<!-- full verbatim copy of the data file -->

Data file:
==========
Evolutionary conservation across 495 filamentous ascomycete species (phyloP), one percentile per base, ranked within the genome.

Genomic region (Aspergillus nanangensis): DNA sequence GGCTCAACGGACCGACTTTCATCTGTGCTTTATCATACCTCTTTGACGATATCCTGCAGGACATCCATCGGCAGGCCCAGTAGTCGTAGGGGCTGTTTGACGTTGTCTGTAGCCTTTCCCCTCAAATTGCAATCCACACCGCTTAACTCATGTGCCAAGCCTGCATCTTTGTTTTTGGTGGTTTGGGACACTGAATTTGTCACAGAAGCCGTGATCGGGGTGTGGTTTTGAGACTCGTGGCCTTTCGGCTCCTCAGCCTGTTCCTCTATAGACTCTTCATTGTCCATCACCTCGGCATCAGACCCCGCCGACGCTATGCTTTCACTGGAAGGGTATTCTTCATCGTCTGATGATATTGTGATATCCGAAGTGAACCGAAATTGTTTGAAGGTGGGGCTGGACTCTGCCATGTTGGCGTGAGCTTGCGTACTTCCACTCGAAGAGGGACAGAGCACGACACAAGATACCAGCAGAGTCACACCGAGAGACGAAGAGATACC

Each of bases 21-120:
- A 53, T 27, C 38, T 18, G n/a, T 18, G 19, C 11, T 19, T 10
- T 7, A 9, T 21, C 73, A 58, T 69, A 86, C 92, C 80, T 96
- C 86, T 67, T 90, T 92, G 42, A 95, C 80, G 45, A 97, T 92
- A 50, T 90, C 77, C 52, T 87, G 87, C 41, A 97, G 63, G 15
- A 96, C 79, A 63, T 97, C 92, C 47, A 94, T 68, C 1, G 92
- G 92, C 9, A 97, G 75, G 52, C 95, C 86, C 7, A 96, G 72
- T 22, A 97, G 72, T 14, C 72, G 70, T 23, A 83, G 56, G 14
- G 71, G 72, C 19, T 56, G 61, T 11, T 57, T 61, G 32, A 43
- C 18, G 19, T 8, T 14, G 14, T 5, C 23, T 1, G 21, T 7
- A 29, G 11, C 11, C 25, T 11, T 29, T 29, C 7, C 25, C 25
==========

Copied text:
Evolutionary conservation across 495 filamentous ascomycete species (phyloP), one percentile per base, ranked within the genome.

Genomic region (Aspergillus nanangensis): DNA sequence GGCTCAACGGACCGACTTTCATCTGTGCTTTATCATACCTCTTTGACGATATCCTGCAGGACATCCATCGGCAGGCCCAGTAGTCGTAGGGGCTGTTTGACGTTGTCTGTAGCCTTTCCCCTCAAATTGCAATCCACACCGCTTAACTCATGTGCCAAGCCTGCATCTTTGTTTTTGGTGGTTTGGGACACTGAATTTGTCACAGAAGCCGTGATCGGGGTGTGGTTTTGAGACTCGTGGCCTTTCGGCTCCTCAGCCTGTTCCTCTATAGACTCTTCATTGTCCATCACCTCGGCATCAGACCCCGCCGACGCTATGCTTTCACTGGAAGGGTATTCTTCATCGTCTGATGATATTGTGATATCCGAAGTGAACCGAAATTGTTTGAAGGTGGGGCTGGACTCTGCCATGTTGGCGTGAGCTTGCGTACTTCCACTCGAAGAGGGACAGAGCACGACACAAGATACCAGCAGAGTCACACCGAGAGACGAAGAGATACC

Each of bases 21-120:
- A 53, T 27, C 38, T 18, G n/a, T 18, G 19, C 11, T 19, T 10
- T 7, A 9, T 21, C 73, A 58, T 69, A 86, C 92, C 80, T 96
- C 86, T 67, T 90, T 92, G 42, A 95, C 80, G 45, A 97, T 92
- A 50, T 90, C 77, C 52, T 87, G 87, C 41, A 97, G 63, G 15
- A 96, C 79, A 63, T 97, C 92, C 47, A 94, T 68, C 1, G 92
- G 92, C 9, A 97, G 75, G 52, C 95, C 86, C 7, A 96, G 72
- T 22, A 97, G 72, T 14, C 72, G 70, T 23, A 83, G 56, G 14
- G 71, G 72, C 19, T 56, G 61, T 11, T 57, T 61, G 32, A 43
- C 18, G 19, T 8, T 14, G 14, T 5, C 23, T 1, G 21, T 7
- A 29, G 11, C 11, C 25, T 11, T 29, T 29, C 7, C 25, C 25